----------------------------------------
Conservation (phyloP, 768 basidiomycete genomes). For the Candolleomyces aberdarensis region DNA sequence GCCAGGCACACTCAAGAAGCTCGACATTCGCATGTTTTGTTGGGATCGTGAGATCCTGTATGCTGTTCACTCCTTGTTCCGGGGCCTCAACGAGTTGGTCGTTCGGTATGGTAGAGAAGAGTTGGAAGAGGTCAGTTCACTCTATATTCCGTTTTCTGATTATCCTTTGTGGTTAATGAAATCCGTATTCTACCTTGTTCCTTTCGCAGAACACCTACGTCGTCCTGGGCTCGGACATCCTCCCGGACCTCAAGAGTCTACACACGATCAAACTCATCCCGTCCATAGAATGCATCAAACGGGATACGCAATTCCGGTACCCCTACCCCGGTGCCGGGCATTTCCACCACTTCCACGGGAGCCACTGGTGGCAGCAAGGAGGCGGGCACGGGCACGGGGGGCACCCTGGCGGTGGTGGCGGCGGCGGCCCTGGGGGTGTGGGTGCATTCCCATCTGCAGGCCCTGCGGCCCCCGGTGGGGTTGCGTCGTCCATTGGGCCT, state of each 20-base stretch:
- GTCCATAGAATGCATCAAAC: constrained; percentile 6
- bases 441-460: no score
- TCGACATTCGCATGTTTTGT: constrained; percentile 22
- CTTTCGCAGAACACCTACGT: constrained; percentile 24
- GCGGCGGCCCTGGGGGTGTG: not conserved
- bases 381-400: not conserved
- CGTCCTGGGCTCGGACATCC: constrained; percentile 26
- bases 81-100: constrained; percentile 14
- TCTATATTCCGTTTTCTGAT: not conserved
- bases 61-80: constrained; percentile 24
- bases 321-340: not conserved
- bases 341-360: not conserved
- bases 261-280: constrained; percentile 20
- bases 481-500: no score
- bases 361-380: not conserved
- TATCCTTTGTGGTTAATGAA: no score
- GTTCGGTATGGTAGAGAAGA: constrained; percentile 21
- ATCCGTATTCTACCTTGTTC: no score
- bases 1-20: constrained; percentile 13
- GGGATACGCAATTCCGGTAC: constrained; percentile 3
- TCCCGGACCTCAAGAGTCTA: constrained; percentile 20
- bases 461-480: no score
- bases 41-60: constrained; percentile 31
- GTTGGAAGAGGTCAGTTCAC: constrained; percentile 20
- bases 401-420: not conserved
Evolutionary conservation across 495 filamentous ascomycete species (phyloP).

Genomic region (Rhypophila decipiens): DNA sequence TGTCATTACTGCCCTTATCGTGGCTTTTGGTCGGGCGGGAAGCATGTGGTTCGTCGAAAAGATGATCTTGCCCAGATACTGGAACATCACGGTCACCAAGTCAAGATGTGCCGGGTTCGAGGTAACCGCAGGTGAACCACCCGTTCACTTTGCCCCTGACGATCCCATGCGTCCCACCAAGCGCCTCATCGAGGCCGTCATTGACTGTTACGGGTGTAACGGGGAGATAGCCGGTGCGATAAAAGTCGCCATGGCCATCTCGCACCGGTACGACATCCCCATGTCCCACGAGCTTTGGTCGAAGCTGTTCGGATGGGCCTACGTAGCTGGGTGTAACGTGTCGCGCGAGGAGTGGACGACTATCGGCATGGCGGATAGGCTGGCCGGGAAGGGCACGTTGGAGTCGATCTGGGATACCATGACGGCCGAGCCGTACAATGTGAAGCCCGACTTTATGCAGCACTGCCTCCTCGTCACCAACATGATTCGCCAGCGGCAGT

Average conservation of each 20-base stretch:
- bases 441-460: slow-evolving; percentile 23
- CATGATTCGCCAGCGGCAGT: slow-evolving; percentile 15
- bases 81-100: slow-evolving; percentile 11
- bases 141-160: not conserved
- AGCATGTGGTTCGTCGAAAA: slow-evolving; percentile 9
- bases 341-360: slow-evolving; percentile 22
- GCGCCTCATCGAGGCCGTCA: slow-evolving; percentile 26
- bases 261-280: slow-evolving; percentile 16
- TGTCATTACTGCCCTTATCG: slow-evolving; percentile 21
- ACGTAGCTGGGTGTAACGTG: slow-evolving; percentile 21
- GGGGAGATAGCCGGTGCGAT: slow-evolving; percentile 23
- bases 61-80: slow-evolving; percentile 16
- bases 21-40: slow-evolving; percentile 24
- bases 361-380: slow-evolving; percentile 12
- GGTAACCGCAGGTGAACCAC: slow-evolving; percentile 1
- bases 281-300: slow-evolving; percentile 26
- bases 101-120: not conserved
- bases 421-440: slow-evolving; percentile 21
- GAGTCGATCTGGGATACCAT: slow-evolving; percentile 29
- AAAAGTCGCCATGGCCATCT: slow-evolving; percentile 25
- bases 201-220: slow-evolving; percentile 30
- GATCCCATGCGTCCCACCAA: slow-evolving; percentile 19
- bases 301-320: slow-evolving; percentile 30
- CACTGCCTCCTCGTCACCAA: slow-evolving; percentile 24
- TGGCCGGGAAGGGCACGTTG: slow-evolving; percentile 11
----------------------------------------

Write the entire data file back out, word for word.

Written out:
Conservation (phyloP, 768 basidiomycete genomes). For the Candolleomyces aberdarensis region DNA sequence GCCAGGCACACTCAAGAAGCTCGACATTCGCATGTTTTGTTGGGATCGTGAGATCCTGTATGCTGTTCACTCCTTGTTCCGGGGCCTCAACGAGTTGGTCGTTCGGTATGGTAGAGAAGAGTTGGAAGAGGTCAGTTCACTCTATATTCCGTTTTCTGATTATCCTTTGTGGTTAATGAAATCCGTATTCTACCTTGTTCCTTTCGCAGAACACCTACGTCGTCCTGGGCTCGGACATCCTCCCGGACCTCAAGAGTCTACACACGATCAAACTCATCCCGTCCATAGAATGCATCAAACGGGATACGCAATTCCGGTACCCCTACCCCGGTGCCGGGCATTTCCACCACTTCCACGGGAGCCACTGGTGGCAGCAAGGAGGCGGGCACGGGCACGGGGGGCACCCTGGCGGTGGTGGCGGCGGCGGCCCTGGGGGTGTGGGTGCATTCCCATCTGCAGGCCCTGCGGCCCCCGGTGGGGTTGCGTCGTCCATTGGGCCT, state of each 20-base stretch:
- GTCCATAGAATGCATCAAAC: constrained; percentile 6
- bases 441-460: no score
- TCGACATTCGCATGTTTTGT: constrained; percentile 22
- CTTTCGCAGAACACCTACGT: constrained; percentile 24
- GCGGCGGCCCTGGGGGTGTG: not conserved
- bases 381-400: not conserved
- CGTCCTGGGCTCGGACATCC: constrained; percentile 26
- bases 81-100: constrained; percentile 14
- TCTATATTCCGTTTTCTGAT: not conserved
- bases 61-80: constrained; percentile 24
- bases 321-340: not conserved
- bases 341-360: not conserved
- bases 261-280: constrained; percentile 20
- bases 481-500: no score
- bases 361-380: not conserved
- TATCCTTTGTGGTTAATGAA: no score
- GTTCGGTATGGTAGAGAAGA: constrained; percentile 21
- ATCCGTATTCTACCTTGTTC: no score
- bases 1-20: constrained; percentile 13
- GGGATACGCAATTCCGGTAC: constrained; percentile 3
- TCCCGGACCTCAAGAGTCTA: constrained; percentile 20
- bases 461-480: no score
- bases 41-60: constrained; percentile 31
- GTTGGAAGAGGTCAGTTCAC: constrained; percentile 20
- bases 401-420: not conserved
Evolutionary conservation across 495 filamentous ascomycete species (phyloP).

Genomic region (Rhypophila decipiens): DNA sequence TGTCATTACTGCCCTTATCGTGGCTTTTGGTCGGGCGGGAAGCATGTGGTTCGTCGAAAAGATGATCTTGCCCAGATACTGGAACATCACGGTCACCAAGTCAAGATGTGCCGGGTTCGAGGTAACCGCAGGTGAACCACCCGTTCACTTTGCCCCTGACGATCCCATGCGTCCCACCAAGCGCCTCATCGAGGCCGTCATTGACTGTTACGGGTGTAACGGGGAGATAGCCGGTGCGATAAAAGTCGCCATGGCCATCTCGCACCGGTACGACATCCCCATGTCCCACGAGCTTTGGTCGAAGCTGTTCGGATGGGCCTACGTAGCTGGGTGTAACGTGTCGCGCGAGGAGTGGACGACTATCGGCATGGCGGATAGGCTGGCCGGGAAGGGCACGTTGGAGTCGATCTGGGATACCATGACGGCCGAGCCGTACAATGTGAAGCCCGACTTTATGCAGCACTGCCTCCTCGTCACCAACATGATTCGCCAGCGGCAGT

Average conservation of each 20-base stretch:
- bases 441-460: slow-evolving; percentile 23
- CATGATTCGCCAGCGGCAGT: slow-evolving; percentile 15
- bases 81-100: slow-evolving; percentile 11
- bases 141-160: not conserved
- AGCATGTGGTTCGTCGAAAA: slow-evolving; percentile 9
- bases 341-360: slow-evolving; percentile 22
- GCGCCTCATCGAGGCCGTCA: slow-evolving; percentile 26
- bases 261-280: slow-evolving; percentile 16
- TGTCATTACTGCCCTTATCG: slow-evolving; percentile 21
- ACGTAGCTGGGTGTAACGTG: slow-evolving; percentile 21
- GGGGAGATAGCCGGTGCGAT: slow-evolving; percentile 23
- bases 61-80: slow-evolving; percentile 16
- bases 21-40: slow-evolving; percentile 24
- bases 361-380: slow-evolving; percentile 12
- GGTAACCGCAGGTGAACCAC: slow-evolving; percentile 1
- bases 281-300: slow-evolving; percentile 26
- bases 101-120: not conserved
- bases 421-440: slow-evolving; percentile 21
- GAGTCGATCTGGGATACCAT: slow-evolving; percentile 29
- AAAAGTCGCCATGGCCATCT: slow-evolving; percentile 25
- bases 201-220: slow-evolving; percentile 30
- GATCCCATGCGTCCCACCAA: slow-evolving; percentile 19
- bases 301-320: slow-evolving; percentile 30
- CACTGCCTCCTCGTCACCAA: slow-evolving; percentile 24
- TGGCCGGGAAGGGCACGTTG: slow-evolving; percentile 11